The CAM (Computer
Aided Manufacturing) parts have evolved from the technology
of Numerical Controlled (NC) machines.
Early NC machines had their own on-board electronic control systems
for their servo drives and motors, and where programmed by punched
In time, that becomes equivalent to a control stream of ASCII
text data typed into a text editor. Each machine maker developed
their own control code scheme, usually a very cryptic set of letters
for machine actions and numbers for the values of speed, depth,
etc. and position coordinates.
In NC the codes have to also control depth of tool movement and
how fast to move. NC machines include a computer with a screen
and keyboard. These use a "conventional" control language. Modern
CAD/CAM systems automatically generate tool paths from a 3D model,
and can simulate the cutting action on-screen. The display simulation
varies from as rudimentary as well just allow an appreciation
of what will happen, to realistic fully rendered moving images.
The most CAD/CAM systems are modular; That means you can buy whichever
modules do the option you want and they integrates into a unified
Computer Integrated Manufacturing (CIM) means complete
integration of all aspects of manufacturing utilizing computerized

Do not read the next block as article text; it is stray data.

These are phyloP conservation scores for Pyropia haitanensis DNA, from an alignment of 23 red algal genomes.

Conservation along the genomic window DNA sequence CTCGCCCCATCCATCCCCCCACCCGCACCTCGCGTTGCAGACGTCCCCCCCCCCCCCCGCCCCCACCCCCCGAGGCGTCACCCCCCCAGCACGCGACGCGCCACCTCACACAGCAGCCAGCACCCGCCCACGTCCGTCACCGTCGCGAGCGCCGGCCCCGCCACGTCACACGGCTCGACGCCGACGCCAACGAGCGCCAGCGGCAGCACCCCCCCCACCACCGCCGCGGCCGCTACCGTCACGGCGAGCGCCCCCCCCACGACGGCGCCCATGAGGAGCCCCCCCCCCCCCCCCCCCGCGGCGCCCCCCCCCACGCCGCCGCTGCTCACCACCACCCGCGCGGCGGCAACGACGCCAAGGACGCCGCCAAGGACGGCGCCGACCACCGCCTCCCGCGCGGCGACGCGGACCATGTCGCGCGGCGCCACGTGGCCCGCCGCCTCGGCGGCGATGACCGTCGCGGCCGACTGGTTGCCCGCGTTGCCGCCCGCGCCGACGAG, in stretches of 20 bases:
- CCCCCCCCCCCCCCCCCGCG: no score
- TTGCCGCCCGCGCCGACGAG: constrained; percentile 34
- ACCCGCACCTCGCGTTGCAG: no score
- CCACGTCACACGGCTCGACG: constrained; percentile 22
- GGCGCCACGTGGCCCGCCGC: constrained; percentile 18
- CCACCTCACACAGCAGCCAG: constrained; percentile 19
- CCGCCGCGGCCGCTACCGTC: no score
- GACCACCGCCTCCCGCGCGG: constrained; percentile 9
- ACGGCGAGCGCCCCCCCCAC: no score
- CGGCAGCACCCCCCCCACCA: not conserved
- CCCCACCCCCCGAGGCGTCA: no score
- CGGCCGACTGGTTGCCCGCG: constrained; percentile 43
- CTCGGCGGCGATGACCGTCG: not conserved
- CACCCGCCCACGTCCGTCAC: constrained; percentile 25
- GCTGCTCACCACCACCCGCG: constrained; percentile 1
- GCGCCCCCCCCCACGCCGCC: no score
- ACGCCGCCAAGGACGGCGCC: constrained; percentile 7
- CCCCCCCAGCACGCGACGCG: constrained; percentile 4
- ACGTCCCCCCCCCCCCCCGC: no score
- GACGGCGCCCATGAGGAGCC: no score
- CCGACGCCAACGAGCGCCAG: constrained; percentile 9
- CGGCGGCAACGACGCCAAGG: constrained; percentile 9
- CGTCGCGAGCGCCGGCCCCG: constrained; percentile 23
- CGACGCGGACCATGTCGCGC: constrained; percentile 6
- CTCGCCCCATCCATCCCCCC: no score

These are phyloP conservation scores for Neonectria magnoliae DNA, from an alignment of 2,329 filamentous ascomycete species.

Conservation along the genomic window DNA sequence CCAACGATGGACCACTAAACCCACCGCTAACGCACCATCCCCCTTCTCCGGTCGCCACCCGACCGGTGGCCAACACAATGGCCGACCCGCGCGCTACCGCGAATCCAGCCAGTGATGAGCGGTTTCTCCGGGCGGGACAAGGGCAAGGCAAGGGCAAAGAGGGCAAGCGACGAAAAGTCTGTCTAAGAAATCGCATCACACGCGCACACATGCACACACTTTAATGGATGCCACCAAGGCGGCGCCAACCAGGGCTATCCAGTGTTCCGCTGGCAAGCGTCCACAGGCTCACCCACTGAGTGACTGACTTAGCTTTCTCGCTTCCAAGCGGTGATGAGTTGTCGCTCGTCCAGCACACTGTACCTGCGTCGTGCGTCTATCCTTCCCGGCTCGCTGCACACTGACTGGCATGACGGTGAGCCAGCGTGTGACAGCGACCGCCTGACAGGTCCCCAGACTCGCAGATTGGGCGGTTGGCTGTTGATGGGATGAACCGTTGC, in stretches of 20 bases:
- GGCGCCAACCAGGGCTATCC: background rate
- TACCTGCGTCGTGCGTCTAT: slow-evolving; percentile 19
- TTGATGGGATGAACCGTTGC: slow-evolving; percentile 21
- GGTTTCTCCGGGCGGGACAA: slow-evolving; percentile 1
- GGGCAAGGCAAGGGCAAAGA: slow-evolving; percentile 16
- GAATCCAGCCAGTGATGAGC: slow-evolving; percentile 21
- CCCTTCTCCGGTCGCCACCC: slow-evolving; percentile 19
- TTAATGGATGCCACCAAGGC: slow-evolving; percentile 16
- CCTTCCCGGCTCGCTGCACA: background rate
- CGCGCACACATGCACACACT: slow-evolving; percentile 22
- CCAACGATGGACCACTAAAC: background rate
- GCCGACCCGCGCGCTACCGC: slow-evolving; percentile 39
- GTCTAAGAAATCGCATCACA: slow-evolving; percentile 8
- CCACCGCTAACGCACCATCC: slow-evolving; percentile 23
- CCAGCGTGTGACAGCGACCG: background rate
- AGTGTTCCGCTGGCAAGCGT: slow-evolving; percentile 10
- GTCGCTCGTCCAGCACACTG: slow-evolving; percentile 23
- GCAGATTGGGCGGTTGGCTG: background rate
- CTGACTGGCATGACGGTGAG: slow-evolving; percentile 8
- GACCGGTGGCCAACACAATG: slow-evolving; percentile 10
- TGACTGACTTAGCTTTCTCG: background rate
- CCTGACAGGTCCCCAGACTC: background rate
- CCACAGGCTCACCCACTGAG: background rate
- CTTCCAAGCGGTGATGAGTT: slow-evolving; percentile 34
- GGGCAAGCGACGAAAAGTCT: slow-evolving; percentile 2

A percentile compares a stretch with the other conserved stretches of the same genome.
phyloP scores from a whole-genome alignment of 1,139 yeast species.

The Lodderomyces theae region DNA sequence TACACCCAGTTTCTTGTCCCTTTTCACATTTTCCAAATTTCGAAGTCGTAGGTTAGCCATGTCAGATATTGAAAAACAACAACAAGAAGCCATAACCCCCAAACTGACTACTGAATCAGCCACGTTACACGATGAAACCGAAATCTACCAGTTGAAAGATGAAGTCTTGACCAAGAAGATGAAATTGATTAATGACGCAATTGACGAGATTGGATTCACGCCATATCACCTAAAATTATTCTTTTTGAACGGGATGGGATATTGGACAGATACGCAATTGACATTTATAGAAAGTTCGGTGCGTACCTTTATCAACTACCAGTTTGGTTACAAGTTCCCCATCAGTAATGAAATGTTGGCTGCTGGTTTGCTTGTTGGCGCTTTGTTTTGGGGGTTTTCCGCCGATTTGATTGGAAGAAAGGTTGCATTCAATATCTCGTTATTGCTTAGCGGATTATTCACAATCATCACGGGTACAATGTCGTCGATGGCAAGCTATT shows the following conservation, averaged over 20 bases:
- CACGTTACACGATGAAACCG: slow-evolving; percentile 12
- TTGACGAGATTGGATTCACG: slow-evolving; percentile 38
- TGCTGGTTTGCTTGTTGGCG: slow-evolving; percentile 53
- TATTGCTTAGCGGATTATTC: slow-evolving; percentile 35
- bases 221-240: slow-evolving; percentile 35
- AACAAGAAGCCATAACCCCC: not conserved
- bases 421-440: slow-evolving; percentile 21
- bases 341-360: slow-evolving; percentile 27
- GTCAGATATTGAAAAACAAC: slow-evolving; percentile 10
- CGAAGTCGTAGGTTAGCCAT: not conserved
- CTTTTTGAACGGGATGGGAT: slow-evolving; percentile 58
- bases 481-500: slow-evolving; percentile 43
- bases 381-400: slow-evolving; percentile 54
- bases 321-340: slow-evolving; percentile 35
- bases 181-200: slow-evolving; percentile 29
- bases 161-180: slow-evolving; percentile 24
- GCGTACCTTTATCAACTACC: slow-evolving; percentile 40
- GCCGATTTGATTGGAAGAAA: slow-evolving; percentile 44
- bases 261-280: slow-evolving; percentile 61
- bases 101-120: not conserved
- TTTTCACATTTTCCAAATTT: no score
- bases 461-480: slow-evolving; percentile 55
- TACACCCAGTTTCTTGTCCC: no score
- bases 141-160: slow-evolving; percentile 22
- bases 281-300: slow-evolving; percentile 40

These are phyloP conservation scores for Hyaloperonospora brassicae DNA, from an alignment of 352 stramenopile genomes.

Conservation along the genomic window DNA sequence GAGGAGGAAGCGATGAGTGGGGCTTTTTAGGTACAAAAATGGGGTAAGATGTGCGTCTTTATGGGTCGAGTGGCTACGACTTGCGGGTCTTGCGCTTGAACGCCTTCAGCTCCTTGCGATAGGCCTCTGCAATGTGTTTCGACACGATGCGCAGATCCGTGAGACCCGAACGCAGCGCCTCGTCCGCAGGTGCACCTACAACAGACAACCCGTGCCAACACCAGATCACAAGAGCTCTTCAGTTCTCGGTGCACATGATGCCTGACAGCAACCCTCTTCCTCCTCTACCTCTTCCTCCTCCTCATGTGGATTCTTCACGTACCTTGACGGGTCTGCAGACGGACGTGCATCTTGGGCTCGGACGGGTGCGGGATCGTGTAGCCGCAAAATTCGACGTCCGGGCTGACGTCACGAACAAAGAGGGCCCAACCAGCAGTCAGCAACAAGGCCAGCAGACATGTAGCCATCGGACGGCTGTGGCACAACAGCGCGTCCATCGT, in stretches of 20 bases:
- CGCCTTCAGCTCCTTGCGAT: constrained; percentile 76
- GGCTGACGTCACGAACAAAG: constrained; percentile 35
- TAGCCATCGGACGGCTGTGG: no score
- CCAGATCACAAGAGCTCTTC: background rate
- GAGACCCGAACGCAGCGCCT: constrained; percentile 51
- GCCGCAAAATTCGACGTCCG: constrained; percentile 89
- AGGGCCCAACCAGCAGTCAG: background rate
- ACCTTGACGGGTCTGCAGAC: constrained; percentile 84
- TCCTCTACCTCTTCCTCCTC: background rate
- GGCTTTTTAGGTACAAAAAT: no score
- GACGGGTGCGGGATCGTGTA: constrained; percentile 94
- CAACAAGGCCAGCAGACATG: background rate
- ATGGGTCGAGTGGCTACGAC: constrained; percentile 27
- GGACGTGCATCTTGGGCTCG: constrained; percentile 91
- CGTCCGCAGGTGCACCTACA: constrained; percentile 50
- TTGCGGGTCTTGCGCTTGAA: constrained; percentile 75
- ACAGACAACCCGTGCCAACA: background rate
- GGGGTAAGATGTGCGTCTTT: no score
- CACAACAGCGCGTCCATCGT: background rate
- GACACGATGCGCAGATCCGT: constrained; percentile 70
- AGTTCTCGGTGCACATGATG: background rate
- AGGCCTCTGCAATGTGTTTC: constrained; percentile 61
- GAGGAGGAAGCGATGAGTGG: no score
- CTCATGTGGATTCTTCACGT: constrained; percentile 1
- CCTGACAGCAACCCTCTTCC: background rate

CIM is the use of component data created with CAD in the CAM environment.
In the other words, the part geometry for manufacturing use in
computerized form is used for NC programming. This stage of development
may be termed small-scale integration. The most highly developed
form of CIM is the creation of a database containing all the information
required for flexible manufacturing of components produced by
the plant, in a form in which it can be retrieved and used by
anyone who needs it. Flexible manufacturing means the ability
to make any components in small numbers or well as large, quickly,
at economical cost, thus reducing tool chargeones, work in process
and costly inventory.
CIM also provides for inclusion of quality systems and controls
in the manufacturing process, rather than applying them afterward.
Because the tangible and intangible benefits of CIM are long term,
the usual discounted-cash-flow and return-on-investment methods
cannot justify a CIM installation of a flexible manufacturing
Instead, strategic advantages and intangible benefits must be
used to weigh the desirability of investment in CIM.